Gary Giddins was the jazz critic for The Village Voice, where his column “Weather Bird” ran for thirty years, and is presently director of the Leon Levy Center for Biography at the Graduate Center of the City University of New York. He has contributed articles about music and movies to The New York Times, The New Yorker, The Atlantic, The Nation, Esquire, The New York Sun, and Vanity Fair, among others. He has written twelve books, including Visions of Jazz, which won the National Book Critics Circle Award in 1998, and Bing Crosby: A Pocketful of Dreams. His most recent book is Warning Shadows: Home Alone with Classic Cinema.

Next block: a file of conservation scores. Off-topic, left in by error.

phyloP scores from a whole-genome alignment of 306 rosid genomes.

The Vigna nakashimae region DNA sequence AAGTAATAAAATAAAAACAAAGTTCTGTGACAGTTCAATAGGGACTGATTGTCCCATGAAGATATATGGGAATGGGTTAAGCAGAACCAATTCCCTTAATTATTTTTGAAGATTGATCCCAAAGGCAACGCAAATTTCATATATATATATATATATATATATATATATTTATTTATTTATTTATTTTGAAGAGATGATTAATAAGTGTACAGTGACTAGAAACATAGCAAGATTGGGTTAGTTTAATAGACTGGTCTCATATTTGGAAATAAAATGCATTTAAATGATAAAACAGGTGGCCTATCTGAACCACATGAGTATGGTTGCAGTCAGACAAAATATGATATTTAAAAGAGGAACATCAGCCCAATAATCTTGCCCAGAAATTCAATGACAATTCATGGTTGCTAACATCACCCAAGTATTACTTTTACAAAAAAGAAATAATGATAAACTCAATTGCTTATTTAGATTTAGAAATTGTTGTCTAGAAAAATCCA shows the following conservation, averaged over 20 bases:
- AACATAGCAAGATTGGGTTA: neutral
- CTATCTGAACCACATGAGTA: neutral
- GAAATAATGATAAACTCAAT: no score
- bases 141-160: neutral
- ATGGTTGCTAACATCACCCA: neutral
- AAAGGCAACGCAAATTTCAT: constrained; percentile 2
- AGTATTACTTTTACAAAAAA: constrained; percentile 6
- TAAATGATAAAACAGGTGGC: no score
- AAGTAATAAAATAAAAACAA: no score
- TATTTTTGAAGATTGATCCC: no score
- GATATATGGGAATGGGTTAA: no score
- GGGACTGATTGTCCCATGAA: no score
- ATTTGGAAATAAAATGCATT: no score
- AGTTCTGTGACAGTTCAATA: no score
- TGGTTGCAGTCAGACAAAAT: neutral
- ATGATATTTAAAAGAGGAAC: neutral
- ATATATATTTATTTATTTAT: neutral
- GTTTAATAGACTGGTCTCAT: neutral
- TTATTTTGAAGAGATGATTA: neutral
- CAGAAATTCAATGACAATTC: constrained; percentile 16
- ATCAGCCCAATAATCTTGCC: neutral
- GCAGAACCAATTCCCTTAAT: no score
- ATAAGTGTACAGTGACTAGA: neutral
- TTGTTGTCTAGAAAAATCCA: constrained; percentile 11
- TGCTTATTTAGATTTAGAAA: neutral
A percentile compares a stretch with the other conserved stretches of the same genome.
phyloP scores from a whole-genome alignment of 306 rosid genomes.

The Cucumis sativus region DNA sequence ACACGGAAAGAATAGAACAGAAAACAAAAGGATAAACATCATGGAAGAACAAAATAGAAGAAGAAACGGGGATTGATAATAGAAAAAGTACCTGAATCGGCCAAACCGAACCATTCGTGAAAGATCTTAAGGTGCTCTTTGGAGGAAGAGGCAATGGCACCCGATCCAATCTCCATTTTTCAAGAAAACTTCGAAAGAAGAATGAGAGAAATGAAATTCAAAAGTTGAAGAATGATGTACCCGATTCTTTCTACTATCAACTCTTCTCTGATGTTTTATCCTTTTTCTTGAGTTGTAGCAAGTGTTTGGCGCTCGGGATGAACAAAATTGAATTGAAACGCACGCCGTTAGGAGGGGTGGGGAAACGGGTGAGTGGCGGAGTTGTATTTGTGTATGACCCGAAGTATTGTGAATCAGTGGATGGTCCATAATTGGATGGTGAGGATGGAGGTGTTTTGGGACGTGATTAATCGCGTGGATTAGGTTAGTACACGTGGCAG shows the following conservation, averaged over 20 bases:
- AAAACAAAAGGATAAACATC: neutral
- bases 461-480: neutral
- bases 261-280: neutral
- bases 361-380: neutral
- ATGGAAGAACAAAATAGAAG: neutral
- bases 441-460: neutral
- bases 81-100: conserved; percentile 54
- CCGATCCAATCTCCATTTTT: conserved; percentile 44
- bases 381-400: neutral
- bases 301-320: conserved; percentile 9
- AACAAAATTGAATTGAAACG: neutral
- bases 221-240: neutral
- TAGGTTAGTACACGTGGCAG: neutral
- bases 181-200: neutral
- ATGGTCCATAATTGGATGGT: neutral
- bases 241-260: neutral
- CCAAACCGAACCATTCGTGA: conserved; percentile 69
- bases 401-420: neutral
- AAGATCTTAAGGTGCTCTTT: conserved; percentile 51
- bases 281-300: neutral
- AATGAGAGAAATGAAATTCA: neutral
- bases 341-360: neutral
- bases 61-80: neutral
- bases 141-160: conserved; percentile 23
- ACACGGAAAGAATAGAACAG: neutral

This book, loosely inspired by the life of Bix Beiderbecke, is widely regarded as the first jazz novel, and it courses with the verve and swing of the sound that defined an era. It is the story of Rick Martin, a prodigy whose dedication to music cannot save him from self destruction. “Got a kid who’s into music? This is the book. Interested in the Jazz Age? Ditto. Or just looking for a short novel that you can’t put down? Here you go.”—Jesse Kornbluth